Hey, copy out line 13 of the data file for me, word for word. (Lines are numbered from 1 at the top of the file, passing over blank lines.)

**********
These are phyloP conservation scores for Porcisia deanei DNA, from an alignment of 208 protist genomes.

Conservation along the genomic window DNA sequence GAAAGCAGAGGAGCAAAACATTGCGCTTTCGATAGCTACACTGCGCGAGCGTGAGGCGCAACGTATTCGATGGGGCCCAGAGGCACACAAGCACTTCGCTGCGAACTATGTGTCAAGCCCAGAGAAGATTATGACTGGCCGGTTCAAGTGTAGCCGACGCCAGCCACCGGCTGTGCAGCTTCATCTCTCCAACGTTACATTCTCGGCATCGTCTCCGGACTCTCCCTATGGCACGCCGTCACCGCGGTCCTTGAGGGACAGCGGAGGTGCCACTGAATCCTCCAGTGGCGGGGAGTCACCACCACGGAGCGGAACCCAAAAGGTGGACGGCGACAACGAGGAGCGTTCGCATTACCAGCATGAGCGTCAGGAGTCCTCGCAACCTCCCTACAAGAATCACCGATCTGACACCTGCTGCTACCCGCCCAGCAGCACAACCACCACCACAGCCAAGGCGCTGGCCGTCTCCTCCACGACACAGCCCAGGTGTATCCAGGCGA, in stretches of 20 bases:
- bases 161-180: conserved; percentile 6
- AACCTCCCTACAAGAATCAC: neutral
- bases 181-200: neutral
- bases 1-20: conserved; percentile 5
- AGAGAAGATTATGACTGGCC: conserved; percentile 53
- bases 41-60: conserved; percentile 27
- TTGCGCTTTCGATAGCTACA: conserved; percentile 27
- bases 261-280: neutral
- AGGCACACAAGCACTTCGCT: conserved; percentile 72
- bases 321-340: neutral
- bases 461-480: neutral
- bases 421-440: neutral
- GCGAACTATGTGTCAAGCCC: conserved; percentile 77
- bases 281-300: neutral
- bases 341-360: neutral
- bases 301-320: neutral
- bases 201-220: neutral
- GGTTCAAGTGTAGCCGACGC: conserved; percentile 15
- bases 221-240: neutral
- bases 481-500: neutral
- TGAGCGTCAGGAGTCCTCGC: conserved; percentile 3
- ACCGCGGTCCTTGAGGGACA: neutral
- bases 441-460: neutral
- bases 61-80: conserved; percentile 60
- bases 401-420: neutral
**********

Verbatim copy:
- bases 461-480: neutral